Aquafornia news Voice of San Diego

Local groups pause Tijuana sewage lawsuits, but solutions are still far off

The city of Imperial Beach, environmental advocacy group Surfrider Foundation and the San Diego Regional Water Quality Control Board agreed to put down their proverbial legal swords for a period of 12 months while the U.S. Environmental Protection Agency puts a stack of cash to work on the decades-long sewage issue plaguing the Tijuana River watershed.

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Aquafornia news The Fresno Bee

What happens when a drinking water system fails? Ask Earlimart

Residents in Earlimart, California, lost water service when a 50-year-old well on Mary Ann Avenue failed in late May. When it came back on, the main source of drinking water for more than 8,000 residents became a well contaminated with a chemical from banned pesticides. And most residents didn’t know. The Tulare County town’s water system is failing, in a lot of ways.

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Aquafornia news The Guardian

US children who drink water from private wells at higher risk of lead exposure

American children whose homes rely on private wells for drinking water are 25% more likely to have high lead levels in their blood than those with access to regulated community water services, according to new research.

Aquafornia news Sierra Sun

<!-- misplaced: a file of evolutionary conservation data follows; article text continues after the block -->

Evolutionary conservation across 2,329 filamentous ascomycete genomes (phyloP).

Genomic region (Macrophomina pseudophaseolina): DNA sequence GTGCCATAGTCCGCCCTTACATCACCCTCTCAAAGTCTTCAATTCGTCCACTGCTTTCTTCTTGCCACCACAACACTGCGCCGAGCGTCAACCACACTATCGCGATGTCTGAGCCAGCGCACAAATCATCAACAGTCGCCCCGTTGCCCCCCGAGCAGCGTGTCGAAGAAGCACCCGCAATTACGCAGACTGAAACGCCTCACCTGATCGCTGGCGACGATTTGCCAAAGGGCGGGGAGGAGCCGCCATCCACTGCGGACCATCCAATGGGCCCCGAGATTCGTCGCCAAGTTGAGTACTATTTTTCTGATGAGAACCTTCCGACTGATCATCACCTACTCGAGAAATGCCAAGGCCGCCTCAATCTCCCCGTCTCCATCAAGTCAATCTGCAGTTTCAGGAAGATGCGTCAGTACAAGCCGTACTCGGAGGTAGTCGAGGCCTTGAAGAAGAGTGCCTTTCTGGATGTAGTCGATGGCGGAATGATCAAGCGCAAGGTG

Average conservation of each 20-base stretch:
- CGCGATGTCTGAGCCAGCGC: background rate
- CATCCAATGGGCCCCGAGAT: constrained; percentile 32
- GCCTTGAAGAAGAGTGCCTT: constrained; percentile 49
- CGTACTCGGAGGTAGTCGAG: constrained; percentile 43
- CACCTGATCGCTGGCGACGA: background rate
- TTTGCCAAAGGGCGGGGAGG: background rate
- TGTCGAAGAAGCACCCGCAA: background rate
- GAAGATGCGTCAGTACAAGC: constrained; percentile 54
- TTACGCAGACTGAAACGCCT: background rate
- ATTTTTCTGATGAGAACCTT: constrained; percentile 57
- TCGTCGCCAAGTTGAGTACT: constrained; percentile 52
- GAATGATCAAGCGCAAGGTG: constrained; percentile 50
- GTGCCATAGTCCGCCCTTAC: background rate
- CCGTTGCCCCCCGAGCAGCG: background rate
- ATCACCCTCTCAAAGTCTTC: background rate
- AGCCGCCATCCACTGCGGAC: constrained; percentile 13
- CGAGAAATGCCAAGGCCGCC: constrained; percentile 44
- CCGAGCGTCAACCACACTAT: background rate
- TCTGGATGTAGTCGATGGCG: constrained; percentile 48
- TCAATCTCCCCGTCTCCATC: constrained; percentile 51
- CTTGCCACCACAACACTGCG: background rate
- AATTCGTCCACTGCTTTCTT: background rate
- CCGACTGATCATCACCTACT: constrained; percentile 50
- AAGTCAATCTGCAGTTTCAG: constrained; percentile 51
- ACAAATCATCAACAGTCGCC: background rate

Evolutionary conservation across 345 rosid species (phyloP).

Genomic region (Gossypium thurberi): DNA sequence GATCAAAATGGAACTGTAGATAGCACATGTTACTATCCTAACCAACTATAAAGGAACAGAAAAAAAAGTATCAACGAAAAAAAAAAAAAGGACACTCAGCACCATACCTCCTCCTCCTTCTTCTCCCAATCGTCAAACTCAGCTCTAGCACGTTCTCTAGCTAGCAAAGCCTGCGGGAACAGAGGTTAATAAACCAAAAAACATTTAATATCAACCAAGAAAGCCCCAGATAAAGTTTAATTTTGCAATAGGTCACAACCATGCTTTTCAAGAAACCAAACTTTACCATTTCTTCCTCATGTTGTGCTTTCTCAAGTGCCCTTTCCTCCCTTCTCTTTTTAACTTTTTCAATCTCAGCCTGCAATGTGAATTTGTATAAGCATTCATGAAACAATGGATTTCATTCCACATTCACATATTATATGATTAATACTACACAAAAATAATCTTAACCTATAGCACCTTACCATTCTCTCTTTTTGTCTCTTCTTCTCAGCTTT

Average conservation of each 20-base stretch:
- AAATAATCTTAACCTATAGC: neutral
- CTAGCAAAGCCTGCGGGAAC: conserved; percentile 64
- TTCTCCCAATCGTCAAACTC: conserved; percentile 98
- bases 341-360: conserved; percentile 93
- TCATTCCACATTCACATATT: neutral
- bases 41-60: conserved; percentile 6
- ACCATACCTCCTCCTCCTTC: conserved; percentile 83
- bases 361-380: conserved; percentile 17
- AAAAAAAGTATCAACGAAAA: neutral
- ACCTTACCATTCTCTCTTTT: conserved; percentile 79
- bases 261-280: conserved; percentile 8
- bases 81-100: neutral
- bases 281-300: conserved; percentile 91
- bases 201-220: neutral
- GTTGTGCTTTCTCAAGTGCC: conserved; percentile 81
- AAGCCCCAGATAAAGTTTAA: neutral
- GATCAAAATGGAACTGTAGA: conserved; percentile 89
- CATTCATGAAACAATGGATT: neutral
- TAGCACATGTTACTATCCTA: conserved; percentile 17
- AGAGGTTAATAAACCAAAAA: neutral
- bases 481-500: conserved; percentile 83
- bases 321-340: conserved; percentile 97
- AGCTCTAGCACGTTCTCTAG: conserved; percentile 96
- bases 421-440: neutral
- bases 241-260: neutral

Microplastic cleanup, research continues at Lake Tahoe

Microplastics are a widespread problem that are not only found in the ocean, but research is showing that microplastic are in freshwater lakes as well, including Lake Tahoe.

Aquafornia news Action News Now.com

California budget includes critical funding promised to the Paradise Irrigation District

The $202 billion budget signed by Governor Gavin Newsom Monday evening includes the $7.3 million promised to the Paradise Irrigation District to help sustain it following the devastating Camp Fire. The funding is considered critical to providing clean water to residents for rebuilding efforts. The money was not included in the Governor’s May revise budget proposal but was included in the final spending plan.  

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Aquafornia news Bloomberg Law

Cross-border sewage lawsuits halted in California for EPA action

The state of California, city of Imperial Beach, and the Surfrider Foundation have agreed to a 12-month stay in litigation over cross-border sewage flowing in from Mexico while the U.S. Environmental Protection Agency focuses work on the Tijuana River Valley.

Aquafornia news Associated Press

Nevada mulls EPA reversal of Obama era drinking water rules

The Trump administration has decided a chemical with a notorious legacy in Nevada will not be regulated in drinking water, but state officials say the reversal of the Obama-era policy shouldn’t result in any decline in drinking water standards across the state.

Aquafornia news Bloomberg Law

Lack of perchlorate standard paves way for Superfund slowdown

The EPA’s decision not to regulate perchlorate in drinking water will slow Superfund cleanups, especially in the majority of states that lack their own restrictions on the chemical, environmental attorneys said. The Environmental Protection Agency last week announced that it wouldn’t set an enforceable limit for perchlorate, a chemical commonly used in rocket fuel.

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Aquafornia news Los Angeles Sentinel

Water Replenishment District receives grant to prevent groundwater contamination

The Water Replenishment District has received a $844,240 grant from the California State Water Resources Control Board to remove inactive water wells from production. This grant was made possible by California’s Proposition 1 which authorized $7.545 billion in funds for water supply infrastructure projects and was approved by voters in 2014.